Wherever we went, this man’s form and features met us in every direction.
He called himself by the Chinese family surname of Chan.
I then spoke the purport of them, partly in Latin and partly in Chinese, to Chung-chun, who, in his turn, reported them in the Peking dialect to Chang. The latter functionary then communicated with the Lewchewan mandarins in their own tongue. All replies came back also by the same circuitous route, so that a great deal of time was expended in effecting a very little amount of inter-communication.
They hereupon, in terms less softened and courteous than those usually employed, inveighed against Dr. Bettelheim as being a liar, if he ever stated to us that he had received any wrong from them.
Finding that our captain did not deem their denial satisfactory, they suddenly adopted a course of proceeding, as distasteful to us as it was degrading to them. The two officials with all their attendants, left their seats, and kneeling down before us, proceeded to make the kotow, or knocking of heads on the ground. It was deemed right to intimate that our captain was only a bearer of instruction, but that he wished to draw attention to a letter of complaints against the Lewchewan rulers, written by Dr. Bettelheim, previously to submitting them to the British government at Hong Kong.
The subjects of complaint were given to them in Chinese writing, as follows:–A bodily assault, and summary removal of the missionary, by six police agents, from a Lewchewan dwelling, in which he was amicably conversing with the proprietor, in prosecution of his missionary work; his exclusion from purchasing provisions from the people; the forcible interruption of him in the midst of a surgical operation for cataract; his being prevented from hiring any natives to help in destroying the snakes which infested his house and court; insults offered by the police to his wife when walking abroad; his stinted dietary and bad provisions; the intimidation practised to prevent his engaging workmen or servants; his exclusion from the public ferry, and inability to hire a conveyance; and, lastly, the system of employing spies to besiege his dwelling, and to track his footsteps whenever he left his house.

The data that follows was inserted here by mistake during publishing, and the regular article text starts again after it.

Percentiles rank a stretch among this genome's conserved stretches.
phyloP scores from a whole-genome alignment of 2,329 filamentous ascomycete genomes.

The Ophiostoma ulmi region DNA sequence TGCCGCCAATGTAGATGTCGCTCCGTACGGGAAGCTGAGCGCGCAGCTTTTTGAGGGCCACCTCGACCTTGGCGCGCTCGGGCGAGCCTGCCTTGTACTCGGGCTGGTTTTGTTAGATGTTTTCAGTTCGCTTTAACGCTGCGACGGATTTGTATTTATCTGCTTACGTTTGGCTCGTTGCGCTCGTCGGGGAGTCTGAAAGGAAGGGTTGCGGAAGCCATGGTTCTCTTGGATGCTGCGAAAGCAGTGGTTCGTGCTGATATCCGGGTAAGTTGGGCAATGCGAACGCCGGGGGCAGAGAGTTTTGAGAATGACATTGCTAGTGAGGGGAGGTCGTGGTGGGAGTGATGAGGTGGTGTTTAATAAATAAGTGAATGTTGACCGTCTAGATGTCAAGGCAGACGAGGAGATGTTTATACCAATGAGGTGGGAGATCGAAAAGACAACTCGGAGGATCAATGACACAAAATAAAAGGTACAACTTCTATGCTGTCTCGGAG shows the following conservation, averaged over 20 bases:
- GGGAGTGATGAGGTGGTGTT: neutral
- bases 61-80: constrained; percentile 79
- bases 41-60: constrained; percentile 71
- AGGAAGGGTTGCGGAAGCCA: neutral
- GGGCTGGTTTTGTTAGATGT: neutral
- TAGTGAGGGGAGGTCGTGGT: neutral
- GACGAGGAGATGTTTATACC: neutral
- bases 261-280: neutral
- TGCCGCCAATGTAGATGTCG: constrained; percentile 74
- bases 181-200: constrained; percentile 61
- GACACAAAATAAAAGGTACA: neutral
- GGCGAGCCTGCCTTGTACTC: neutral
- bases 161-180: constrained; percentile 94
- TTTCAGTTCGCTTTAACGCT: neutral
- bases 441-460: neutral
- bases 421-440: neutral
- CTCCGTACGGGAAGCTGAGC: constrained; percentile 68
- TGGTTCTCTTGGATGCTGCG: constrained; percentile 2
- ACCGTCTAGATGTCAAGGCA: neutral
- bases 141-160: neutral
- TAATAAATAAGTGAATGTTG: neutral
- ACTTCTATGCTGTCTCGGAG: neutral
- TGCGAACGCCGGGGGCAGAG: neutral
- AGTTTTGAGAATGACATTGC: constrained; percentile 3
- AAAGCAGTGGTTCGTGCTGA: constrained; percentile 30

Before we separated two petitions, in Chinese, were presented to the captain, one of which referred exclusively to Dr. Bettelheim, and the other was a more general statement of the resources of the island, and its relations to Japan. The latter document appears to be a more explicit and detailed exposition of their political connexion with the latter country, than any which they ever before communicated to a foreign ship visiting the island.
The following is a literal translation of the two petitions. The commencement of the second document appears to refer to myself, as I had then taken up my temporary abode with Dr. Bettelheim, in the temple; and the authorities seemed to be afraid lest I should be left behind as a permanent resident in the island.
The dutiful petition of Ma-Leang-tsae (and others), the vice-governor-general of Lewchew, entreating his excellency to look down in compassion, and take away Bettelheim and his family to his home, that our little country may be at rest. We lie hid in a corner of the sea; the soil is barren; and the people are destitute. During the period of Bettelheim’s residence here, both officers and people have been employed in procuring his supplies, to the neglect of their avocations, and the prejudice of public business.